An Early Printing of Belinda Sutton's "Petition of an African Slave"
SUTTON, Belinda. American Museum or Repository of Ancient and Modern Fugitive Pieces, &c. Prose and Poetical. For June, 1787. Vol. I. Numb. VI. The Second Edition. Philadelphia: Printed by Matthew Caret , 1788.
Second edition of "The American Museum" Vol. I, Number VI, and early printing, possibly second printing in pamphlet form of Belinda Sutton (Royall)'s petition for reparations from slavery. "Petition of an African slave, to the legislature of Massachusetts" found on pages 463-465. This is the first of many petitions that Sutton put out over the course of a few years. Directly following Sutton's petition, is an article "Address to the Heart, on the subject of American Slavery" (pg 465-468). Also included in this pamphlet is an "Extract from colonel Hamilton's speech in a committee of the assembly of New-York, on the 18th of February, 1787, when the import was under consideration" (page 445-454). And an early edition of "Columbia: A Song" (pg 484-485). Octavo (8 1/4 x 4 7/8 inches; 208 x 122 mm). [2], [423]-492 pp. There is no first separate edition of the petition on OCLC.

Pamphlet. Self wrapped, with spine reinforced. Pages lightly toned as usual. Small tear to back final leaf at top of spine, not affecting text. Overall very good.

Belinda Sutton (Royall) was an African-born woman who was enslaved by the Royalls at their home in Massachusetts. "In 1778, the state of Massachusetts confiscated Royall Junior's properties. Several of his slaves were manumitted, including Belinda. Soon after she was freed, at approximately sixty-five years of age, she moved to Boston where she lived in poverty. After Royal Junior's death in 1781, it is assumed that Belinda received the amount determined in his will. But three years later, as expected, the payments stopped. Thus, on February 14, 1783, Belinda petitioned the Massachusetts legislature for the first time. She requested a pension as reparations for the unpaid work she provided the Royalls... The legislature responded positively to her request, and Belinda obtained the annual pension of £15 12s. taken from the revenues generated by Royall's estate... But Belinda's story did not end in 1783. After the first year, the estate suspended her allowances. In 1785, she submitted a second petition to continue the payment authorised two years earlier. In 1787, she again petitioned the legislature and obtained the pension for only one year. Inn 1788, she submitted another petition... Although only partially successful Sutton, was the first known case of a freed person who obtained financial reparations for slavery." (Reparations for Slavery and the Slave Trade. By Ana Lucia Araujo. Pg 49-51).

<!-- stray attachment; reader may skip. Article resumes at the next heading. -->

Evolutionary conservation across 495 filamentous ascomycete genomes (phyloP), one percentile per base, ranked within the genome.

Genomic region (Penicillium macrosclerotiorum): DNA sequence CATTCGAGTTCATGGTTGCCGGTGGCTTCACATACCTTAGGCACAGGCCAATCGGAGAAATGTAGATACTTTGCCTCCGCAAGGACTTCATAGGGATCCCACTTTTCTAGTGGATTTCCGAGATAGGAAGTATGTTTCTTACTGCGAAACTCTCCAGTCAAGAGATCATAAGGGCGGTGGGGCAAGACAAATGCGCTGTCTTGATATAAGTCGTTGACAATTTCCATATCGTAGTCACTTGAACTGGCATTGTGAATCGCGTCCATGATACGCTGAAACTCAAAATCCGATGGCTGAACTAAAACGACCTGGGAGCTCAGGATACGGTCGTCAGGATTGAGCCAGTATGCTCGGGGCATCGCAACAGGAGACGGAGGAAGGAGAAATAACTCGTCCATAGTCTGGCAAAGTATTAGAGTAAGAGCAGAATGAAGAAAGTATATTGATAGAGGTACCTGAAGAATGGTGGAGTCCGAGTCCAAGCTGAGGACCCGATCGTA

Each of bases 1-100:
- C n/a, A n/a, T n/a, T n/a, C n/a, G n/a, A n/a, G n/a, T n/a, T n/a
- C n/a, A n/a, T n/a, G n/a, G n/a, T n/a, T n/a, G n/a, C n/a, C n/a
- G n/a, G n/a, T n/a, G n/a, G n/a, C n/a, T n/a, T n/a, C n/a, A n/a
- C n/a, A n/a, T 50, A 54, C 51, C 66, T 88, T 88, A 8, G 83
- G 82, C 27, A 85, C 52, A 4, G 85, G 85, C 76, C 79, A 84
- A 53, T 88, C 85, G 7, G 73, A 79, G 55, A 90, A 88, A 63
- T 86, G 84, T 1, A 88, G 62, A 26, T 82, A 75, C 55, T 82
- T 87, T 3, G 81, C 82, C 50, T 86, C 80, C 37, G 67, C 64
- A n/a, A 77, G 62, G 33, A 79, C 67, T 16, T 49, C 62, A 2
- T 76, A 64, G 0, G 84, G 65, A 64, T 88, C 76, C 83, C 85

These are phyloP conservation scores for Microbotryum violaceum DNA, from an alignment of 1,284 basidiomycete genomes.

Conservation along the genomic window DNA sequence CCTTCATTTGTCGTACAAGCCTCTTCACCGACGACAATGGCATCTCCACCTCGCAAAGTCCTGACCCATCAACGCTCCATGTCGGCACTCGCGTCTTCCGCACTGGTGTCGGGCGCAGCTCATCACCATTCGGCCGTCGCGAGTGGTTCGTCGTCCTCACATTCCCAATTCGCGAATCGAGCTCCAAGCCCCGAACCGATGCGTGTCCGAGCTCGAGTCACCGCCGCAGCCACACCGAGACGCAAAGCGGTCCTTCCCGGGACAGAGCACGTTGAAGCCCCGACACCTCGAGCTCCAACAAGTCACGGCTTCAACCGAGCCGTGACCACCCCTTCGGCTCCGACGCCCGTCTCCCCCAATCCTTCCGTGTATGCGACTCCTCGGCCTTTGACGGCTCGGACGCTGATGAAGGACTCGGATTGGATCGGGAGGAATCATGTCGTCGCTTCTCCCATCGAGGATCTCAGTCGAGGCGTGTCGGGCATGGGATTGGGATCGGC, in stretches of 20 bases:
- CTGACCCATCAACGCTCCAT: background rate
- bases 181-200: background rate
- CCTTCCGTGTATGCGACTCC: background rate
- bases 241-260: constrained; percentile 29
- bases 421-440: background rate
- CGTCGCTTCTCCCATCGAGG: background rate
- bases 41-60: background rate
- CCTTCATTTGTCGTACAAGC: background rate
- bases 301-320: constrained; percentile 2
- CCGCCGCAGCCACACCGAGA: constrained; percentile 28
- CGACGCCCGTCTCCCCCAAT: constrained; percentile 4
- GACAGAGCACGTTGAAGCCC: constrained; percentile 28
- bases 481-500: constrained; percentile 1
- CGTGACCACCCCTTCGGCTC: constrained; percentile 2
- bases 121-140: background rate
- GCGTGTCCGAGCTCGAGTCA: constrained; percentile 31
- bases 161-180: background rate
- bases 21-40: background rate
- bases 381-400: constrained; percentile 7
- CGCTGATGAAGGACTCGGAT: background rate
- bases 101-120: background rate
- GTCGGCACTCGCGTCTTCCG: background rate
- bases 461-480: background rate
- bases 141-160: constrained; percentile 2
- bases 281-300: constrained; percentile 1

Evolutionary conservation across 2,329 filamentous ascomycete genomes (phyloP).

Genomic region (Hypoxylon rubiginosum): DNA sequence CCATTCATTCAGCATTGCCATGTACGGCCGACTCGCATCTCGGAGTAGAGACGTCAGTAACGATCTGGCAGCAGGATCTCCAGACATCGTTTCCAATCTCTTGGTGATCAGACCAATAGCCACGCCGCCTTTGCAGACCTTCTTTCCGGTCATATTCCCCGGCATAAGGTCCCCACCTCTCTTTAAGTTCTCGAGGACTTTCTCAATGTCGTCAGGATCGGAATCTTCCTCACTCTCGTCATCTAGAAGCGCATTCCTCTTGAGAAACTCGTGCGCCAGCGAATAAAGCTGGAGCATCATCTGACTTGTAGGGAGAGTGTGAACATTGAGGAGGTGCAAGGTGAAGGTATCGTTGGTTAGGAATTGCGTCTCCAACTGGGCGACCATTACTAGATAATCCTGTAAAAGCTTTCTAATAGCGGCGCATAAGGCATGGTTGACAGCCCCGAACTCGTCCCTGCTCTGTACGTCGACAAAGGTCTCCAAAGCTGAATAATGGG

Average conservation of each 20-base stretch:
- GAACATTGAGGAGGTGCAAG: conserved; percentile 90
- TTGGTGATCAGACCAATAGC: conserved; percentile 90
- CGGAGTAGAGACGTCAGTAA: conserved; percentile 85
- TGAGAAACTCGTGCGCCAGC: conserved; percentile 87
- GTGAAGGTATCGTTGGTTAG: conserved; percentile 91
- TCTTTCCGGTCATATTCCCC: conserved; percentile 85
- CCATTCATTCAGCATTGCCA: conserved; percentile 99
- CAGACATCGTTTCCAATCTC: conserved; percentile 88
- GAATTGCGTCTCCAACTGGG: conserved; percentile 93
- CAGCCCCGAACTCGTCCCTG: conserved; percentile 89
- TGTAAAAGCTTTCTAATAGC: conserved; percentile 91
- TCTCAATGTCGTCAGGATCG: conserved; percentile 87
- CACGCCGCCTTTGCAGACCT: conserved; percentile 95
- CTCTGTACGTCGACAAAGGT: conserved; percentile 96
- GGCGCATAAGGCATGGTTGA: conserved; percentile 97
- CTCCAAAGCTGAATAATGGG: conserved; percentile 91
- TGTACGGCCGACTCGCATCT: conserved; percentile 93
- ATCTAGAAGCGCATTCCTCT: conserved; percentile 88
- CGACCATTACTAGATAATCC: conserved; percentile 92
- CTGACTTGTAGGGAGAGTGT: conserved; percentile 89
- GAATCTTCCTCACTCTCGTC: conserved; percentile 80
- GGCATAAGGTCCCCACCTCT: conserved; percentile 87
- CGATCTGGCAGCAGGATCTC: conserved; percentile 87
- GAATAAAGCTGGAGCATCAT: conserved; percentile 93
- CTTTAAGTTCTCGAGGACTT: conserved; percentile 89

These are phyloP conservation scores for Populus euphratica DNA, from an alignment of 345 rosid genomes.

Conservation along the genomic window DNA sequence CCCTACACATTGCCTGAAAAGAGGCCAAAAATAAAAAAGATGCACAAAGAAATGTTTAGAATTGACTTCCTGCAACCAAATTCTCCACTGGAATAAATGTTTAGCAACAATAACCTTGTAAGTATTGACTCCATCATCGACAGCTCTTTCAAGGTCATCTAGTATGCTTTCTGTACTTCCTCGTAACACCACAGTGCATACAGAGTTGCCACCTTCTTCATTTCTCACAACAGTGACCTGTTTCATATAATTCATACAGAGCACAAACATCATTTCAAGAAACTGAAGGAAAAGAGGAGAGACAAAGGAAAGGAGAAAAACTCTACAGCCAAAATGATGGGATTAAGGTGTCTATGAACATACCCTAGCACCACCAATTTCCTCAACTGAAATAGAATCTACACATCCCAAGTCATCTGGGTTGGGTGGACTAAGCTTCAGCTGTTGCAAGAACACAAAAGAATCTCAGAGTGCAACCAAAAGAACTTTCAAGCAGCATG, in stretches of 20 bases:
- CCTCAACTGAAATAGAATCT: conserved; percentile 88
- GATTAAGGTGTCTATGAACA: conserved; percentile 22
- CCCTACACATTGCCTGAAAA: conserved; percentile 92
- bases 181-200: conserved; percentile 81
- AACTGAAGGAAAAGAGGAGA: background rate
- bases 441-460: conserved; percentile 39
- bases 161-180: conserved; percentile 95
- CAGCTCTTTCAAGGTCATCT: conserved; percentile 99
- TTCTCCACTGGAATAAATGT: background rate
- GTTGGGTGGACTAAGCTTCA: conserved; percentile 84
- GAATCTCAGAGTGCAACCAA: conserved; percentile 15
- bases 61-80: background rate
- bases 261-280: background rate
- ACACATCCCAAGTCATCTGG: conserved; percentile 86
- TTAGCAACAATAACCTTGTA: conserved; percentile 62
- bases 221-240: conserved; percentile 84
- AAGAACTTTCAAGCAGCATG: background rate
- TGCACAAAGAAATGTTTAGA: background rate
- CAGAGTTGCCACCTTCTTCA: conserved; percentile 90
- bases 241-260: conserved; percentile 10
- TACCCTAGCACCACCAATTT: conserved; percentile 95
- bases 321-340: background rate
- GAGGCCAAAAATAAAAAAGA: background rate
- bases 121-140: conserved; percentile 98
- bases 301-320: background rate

"Belinda Sutton’s eloquent petition of 1783 is among the earliest narratives by an African American woman. It has inspired poets and fascinated historians. It has been seen by some commentators as the first call for reparations for American slavery. And it opens a rare window onto the life on an enslaved woman in colonial North America... in addition, Belinda Sutton’s eloquent petition was the inspiration for this poem by Rita Dove, U.S. Poet laureate from 1993 to 1995." (From Royallhouse dot org)

Howes. Streeter.

HBS # 68237 $1,250